Oliver Pritchard sheds light on the hot potato of English expressions including proverbs, idioms and metaphors as he helps us to not murder the language.
One of the easiest ways to sound more authentic in a foreign language is by using phrases and idioms. They’re also a lot of fun and often help you to fit in a bit more – people might not think you’re a local, but they will be impressed by your ability to fit into the local culture and your willingness to use their phrases.
Imagine learning Spanish in Bogotá without learning about dar papaya or tener guayabo! Not only is it a lot of fun and a good way to impress people, idiomatic language is one of the key factors that language examiners look for when they assess test results, and it can be critical in business dealings.
A lot of proverbs refer to common, everyday situations. There is often a lot of crossover with other European languages (including, of course, Spanish – see Diana’s wonderful article across) because of the continent’s shared Christian history and foundation in the classic civilisations of Rome and Greece. Hence, you can take a bull by the horns in English as well, and curiosity continues to kill cats, the poor creatures.
There are small differences – we usually stop at an eye for an eye rather than progress to the teeth, but generally you will be understood if you simply translate anything relating to Biblical stories or the classics. It’s not perfect, but it will work a lot of the time. It also works the other way round – if it looks like a Spanish proverb and makes sense in the context, it’s probably the same.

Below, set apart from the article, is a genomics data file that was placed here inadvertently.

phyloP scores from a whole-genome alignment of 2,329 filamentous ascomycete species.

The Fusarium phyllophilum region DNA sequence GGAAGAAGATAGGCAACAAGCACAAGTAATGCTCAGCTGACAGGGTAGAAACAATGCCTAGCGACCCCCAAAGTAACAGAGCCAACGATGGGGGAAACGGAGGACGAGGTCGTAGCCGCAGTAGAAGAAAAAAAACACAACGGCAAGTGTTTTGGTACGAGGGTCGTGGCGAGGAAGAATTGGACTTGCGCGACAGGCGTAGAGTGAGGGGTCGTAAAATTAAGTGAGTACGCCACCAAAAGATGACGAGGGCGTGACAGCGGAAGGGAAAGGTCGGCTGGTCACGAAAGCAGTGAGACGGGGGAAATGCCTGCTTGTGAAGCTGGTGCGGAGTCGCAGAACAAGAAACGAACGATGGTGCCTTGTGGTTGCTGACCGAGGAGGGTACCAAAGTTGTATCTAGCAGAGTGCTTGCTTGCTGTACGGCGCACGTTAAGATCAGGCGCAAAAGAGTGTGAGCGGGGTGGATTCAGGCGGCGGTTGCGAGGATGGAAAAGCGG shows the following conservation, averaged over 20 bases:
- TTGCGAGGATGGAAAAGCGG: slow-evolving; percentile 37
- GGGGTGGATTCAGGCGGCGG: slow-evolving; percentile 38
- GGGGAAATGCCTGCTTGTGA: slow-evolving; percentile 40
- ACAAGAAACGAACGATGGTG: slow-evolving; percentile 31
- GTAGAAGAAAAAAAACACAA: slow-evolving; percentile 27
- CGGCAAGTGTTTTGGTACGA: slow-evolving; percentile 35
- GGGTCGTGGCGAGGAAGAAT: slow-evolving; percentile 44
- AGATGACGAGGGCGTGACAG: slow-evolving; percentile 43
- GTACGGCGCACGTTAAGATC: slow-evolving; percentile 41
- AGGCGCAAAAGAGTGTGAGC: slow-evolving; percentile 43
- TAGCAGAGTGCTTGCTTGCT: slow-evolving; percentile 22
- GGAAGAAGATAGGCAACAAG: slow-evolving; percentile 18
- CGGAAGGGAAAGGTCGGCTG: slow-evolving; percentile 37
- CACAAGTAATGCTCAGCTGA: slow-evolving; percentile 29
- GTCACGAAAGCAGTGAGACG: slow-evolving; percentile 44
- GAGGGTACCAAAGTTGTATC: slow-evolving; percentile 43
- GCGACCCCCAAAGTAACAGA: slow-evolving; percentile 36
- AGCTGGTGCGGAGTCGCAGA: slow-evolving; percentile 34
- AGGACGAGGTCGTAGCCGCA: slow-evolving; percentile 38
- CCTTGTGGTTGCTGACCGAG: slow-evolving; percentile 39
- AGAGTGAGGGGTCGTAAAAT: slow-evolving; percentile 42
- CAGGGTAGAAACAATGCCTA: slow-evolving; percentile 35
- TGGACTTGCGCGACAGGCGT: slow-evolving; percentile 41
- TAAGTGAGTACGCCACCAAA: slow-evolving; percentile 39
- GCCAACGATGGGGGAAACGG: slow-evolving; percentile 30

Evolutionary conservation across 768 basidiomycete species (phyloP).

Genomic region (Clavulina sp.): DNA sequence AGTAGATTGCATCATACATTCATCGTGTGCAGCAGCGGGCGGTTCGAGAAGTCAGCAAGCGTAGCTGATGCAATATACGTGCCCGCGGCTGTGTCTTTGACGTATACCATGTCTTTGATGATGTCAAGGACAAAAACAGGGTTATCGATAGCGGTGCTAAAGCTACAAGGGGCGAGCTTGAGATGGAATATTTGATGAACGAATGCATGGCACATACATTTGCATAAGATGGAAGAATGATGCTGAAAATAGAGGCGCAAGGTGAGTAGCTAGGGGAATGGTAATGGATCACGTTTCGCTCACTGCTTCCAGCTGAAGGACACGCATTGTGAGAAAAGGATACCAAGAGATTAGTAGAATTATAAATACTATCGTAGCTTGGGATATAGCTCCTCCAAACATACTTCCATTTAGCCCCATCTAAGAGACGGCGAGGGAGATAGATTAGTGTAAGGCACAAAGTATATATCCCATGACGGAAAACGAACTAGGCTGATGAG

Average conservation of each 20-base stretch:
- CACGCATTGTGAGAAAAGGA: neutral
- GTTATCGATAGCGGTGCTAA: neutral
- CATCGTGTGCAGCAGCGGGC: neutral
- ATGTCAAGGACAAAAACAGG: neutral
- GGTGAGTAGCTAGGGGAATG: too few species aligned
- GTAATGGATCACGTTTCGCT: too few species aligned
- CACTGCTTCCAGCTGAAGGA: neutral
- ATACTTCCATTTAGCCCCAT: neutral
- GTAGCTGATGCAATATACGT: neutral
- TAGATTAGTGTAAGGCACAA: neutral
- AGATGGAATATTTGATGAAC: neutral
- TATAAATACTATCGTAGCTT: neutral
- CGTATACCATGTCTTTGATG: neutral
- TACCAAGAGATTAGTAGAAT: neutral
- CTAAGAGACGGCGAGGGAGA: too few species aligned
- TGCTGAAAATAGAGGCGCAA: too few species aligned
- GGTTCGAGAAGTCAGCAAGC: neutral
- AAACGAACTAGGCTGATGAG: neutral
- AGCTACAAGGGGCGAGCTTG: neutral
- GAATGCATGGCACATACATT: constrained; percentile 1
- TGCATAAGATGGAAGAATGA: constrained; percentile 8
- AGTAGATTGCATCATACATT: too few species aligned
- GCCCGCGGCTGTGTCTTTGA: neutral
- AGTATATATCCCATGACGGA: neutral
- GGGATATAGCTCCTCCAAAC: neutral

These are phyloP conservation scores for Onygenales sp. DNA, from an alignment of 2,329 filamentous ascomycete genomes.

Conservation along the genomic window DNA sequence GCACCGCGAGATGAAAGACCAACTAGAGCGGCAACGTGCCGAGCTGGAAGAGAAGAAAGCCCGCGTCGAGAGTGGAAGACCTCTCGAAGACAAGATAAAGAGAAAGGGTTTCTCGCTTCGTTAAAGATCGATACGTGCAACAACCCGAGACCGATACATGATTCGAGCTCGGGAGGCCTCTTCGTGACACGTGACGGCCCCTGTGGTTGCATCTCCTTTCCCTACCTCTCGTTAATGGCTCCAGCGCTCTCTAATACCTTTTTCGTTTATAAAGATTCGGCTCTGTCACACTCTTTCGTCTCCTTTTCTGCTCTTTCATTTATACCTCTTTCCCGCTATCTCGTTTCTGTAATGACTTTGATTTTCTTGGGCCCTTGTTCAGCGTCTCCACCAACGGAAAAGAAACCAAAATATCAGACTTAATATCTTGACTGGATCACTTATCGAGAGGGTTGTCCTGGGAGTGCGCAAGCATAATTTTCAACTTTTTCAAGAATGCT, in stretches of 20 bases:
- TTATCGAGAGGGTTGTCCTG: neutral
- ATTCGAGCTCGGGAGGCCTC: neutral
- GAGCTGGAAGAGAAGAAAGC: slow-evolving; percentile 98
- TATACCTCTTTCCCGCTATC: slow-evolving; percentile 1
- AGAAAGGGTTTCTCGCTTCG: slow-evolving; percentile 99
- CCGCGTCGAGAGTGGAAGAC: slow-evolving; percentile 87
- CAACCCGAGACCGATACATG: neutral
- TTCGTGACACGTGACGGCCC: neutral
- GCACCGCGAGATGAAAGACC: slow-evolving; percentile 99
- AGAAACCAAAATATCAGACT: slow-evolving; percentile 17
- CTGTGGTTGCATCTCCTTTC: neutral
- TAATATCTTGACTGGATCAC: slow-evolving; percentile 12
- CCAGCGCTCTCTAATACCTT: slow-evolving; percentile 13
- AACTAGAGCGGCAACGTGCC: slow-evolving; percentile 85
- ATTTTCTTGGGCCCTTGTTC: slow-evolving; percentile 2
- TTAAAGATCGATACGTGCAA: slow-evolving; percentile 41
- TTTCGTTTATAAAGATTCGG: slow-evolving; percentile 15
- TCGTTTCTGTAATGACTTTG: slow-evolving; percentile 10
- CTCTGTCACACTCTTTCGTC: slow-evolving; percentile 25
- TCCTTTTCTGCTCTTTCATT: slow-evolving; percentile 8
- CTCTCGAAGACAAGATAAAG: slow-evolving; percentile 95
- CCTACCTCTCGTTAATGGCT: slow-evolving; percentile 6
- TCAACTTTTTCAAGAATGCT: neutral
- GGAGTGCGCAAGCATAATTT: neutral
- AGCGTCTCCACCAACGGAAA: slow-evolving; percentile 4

Many idioms, though, are not related to the classics or religion. These are harder to comprehend as you need to understand the phrase itself. In Spanish, it’s common to tomar del pelo (take someone’s hair) but in English we pull someone’s leg, take the piss out of them or wind them up. Of course, there might be a genuine problem to deal with, so they might have a bone to pick with you. Hopefully everything will be sorted out and you can bury the hatchet.
Some things are not difficult – they’re not rocket science nor are they brain surgery. We usually use these expressions when someone is struggling to do something. Going the other way, it might be harder than a Chinese crossword. Something that is close to a limit is close to the bone, close to the knuckle or indeed pushing the envelope.
Something expensive costs an arm and a leg. If you hate spending money and prefer things that are cheap as chips, you might have short arms and deep pockets – you don’t like spending money. More vulgar people might say you’re as tight as a penguin’s ass.
Some idioms are complex – to say that something is very ugly or bad, despite an attempt to make it better, you might say that you can’t put lipstick on a pig and call it your wife or that you can’t polish a turd. (The second of these can include the caveat …but you can roll it in glitter!) To make reference to the elephant in the room means that there’s a big obvious problem that’s not being talked about. It’s not clear why this is an elephant, but that’s idioms! Equally, everything but the kitchen sink means almost everything. Presumably, kitchen sinks are hard to remove.
Although not always connected to Spanish by translation, these comparisons are not too hard to decipher. For example, to say someone is as mad as a box of frogs is pretty obvious, and it’s easy to see how someone could be as happy as a dog with two dicks. Someone who’s not so good at hearing might be as deaf as a post and, although biologically inaccurate, it’s easy to understand someone being as blind as a bat. When we say someone is like a bull in a china shop, just imagine an animal like that in a shop full of fragile plates; the meaning should be obvious.